“The reason is obvious. Dimension implied direction, implies measurement, implies the more and the less. Now, all our lines are equally and infinitesimally thick (or high, whichever you like); consequently, there is nothing in them to lead our minds to the conception of that Dimension. No ‘delicate micrometer’—as has been suggested by one too hasty Spaceland critic—would in the least avail us; for we should not know what to measure, nor in what direction. When we see a Line, we see something that is long and bright; brightness, as well as length, is necessary to the existence of a Line; if the brightness vanishes, the Line is extinguished. Hence, all my Flatland friends—when I talk to them about the unrecognized Dimension which is somehow visible in a Line—say, ‘Ah, you mean brightness’: and when I reply, ‘No, I mean a real Dimension,’ they at once retort, ‘Then measure it, or tell us in what direction it extends’; and this silences me, for I can do neither. Only yesterday, when the Chief Circle (in other words our High Priest) came to inspect the State Prison and paid me his seventh annual visit, and when for the seventh time he put me the question, ‘Was I any better?’ I tried to prove to him that he was ‘high,’ as well as long and broad, although he did not know it. But what was his reply? ‘You say I am “high”; measure my “high-ness” and I will believe you.’ What could I do? How could I meet his challenge? I was crushed; and he left the room triumphant.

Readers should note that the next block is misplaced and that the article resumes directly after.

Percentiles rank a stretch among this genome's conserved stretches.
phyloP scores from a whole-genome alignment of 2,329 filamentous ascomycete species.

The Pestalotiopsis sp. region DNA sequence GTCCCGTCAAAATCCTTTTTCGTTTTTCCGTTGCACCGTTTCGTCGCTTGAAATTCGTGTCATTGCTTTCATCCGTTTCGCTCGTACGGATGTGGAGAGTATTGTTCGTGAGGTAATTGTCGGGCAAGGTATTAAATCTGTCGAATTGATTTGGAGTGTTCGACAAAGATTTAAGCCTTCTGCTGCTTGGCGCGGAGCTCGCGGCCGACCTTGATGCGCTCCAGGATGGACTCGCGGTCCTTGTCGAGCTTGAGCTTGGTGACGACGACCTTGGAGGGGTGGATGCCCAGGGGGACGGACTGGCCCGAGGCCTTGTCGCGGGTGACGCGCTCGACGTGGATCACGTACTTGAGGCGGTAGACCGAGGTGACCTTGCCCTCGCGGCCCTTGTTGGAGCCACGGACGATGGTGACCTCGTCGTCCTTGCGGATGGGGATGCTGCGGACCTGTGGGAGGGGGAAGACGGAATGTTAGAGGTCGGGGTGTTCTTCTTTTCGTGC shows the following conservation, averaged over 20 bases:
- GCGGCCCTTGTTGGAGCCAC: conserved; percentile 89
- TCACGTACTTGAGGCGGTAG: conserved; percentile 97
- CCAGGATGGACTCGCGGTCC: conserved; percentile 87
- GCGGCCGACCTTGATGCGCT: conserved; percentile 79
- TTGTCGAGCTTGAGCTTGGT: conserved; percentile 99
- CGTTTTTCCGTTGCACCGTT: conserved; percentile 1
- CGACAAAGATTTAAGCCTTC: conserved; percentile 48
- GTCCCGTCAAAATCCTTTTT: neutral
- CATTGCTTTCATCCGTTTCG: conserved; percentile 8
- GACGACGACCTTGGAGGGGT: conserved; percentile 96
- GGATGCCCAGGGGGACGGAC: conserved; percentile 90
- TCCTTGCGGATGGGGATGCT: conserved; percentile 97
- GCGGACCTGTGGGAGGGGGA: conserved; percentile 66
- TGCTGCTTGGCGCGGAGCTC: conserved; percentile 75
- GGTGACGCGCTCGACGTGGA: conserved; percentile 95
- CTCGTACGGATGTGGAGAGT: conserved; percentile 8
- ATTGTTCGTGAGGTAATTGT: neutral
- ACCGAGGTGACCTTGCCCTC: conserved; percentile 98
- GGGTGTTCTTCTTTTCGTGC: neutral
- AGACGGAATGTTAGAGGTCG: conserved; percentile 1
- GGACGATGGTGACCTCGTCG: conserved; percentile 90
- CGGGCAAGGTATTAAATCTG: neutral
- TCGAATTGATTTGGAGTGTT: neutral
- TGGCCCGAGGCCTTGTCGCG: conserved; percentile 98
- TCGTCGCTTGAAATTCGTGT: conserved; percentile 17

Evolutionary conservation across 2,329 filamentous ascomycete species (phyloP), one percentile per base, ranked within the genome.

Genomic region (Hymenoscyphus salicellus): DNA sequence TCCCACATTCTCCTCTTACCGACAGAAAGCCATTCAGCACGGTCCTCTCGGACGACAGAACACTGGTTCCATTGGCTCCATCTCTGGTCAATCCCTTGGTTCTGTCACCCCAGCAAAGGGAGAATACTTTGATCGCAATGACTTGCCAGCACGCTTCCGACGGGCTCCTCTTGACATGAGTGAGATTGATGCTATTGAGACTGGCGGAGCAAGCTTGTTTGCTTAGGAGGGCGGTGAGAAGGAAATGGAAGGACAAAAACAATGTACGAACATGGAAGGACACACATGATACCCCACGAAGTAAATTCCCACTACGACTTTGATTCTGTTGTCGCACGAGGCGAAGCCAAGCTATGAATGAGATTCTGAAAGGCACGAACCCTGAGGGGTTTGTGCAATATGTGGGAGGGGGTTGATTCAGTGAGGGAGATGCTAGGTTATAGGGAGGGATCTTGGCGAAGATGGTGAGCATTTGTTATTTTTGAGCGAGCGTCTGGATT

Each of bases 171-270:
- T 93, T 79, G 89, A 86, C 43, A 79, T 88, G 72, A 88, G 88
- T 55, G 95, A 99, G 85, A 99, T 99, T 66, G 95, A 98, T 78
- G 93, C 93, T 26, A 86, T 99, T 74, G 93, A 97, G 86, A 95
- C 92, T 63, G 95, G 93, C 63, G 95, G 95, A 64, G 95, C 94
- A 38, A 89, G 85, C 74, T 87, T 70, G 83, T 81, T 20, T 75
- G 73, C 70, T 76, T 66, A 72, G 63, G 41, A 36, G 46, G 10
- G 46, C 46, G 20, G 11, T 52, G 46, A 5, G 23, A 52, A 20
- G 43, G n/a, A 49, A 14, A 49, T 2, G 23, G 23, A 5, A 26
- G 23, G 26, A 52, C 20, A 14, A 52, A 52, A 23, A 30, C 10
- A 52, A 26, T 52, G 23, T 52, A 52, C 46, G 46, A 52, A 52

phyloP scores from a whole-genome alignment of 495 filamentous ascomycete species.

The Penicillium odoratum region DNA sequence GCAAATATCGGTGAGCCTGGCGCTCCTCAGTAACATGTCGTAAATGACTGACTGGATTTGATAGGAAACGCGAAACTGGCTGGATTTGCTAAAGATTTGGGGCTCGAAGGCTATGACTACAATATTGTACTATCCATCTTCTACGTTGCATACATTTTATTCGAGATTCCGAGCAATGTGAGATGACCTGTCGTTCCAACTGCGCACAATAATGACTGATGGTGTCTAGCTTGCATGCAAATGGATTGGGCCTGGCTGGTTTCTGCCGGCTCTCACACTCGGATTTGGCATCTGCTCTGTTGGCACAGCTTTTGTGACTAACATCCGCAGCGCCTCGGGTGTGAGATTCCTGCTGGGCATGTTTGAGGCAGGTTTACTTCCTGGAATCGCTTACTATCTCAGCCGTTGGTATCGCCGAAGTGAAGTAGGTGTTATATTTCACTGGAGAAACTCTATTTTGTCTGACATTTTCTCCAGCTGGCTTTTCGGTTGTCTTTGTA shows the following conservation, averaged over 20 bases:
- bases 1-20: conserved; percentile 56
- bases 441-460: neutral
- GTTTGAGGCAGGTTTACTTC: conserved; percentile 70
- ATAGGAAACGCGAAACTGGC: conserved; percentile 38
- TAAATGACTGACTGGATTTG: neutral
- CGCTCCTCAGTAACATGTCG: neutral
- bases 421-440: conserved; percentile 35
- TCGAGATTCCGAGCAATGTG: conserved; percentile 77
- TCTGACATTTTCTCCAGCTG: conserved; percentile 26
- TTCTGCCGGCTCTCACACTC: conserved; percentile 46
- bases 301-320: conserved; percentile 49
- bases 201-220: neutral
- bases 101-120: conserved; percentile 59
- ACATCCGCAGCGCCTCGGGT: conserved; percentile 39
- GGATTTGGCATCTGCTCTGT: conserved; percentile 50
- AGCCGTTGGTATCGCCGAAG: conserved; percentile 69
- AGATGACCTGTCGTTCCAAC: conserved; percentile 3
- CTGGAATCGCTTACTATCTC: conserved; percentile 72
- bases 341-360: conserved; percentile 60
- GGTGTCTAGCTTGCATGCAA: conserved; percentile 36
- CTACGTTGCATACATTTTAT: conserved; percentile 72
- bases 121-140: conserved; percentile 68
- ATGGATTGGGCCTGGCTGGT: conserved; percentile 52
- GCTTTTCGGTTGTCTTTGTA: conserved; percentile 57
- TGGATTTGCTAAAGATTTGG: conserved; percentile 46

“Does this still seem strange to you? Then put yourself in a similar position. Suppose a person of the Fourth Dimension, condescending to visit you, were to say, ‘Whenever you open your eyes, you see a Plane (which is of Two Dimensions) and you infer a Solid (which is of Three); but in reality you also see (though you do not recognize) a Fourth Dimension, which is not colour nor brightness nor anything of the kind, but a true Dimension, although I cannot point out to you its direction, nor can you posssibly measure it.’ What would you say to such a visitor? Would not you have him locked up? Well, that is my fate: and it is as natural for us Flatlanders to lock up a Square for preaching the Third Dimension, as it is for you Spacelanders to lock up a Cube for preaching the Fourth. Alas, how strong a family likeness runs through blind and persecuting humanity in all Dimensions! Points, Lines, Squares, Cubes, Extra-Cubes—we are all liable to the same errors, all alike the Slavers of our respective Dimensional prejudices, as one of our Spaceland poets has said— ‘One touch of Nature makes all worlds akin.’”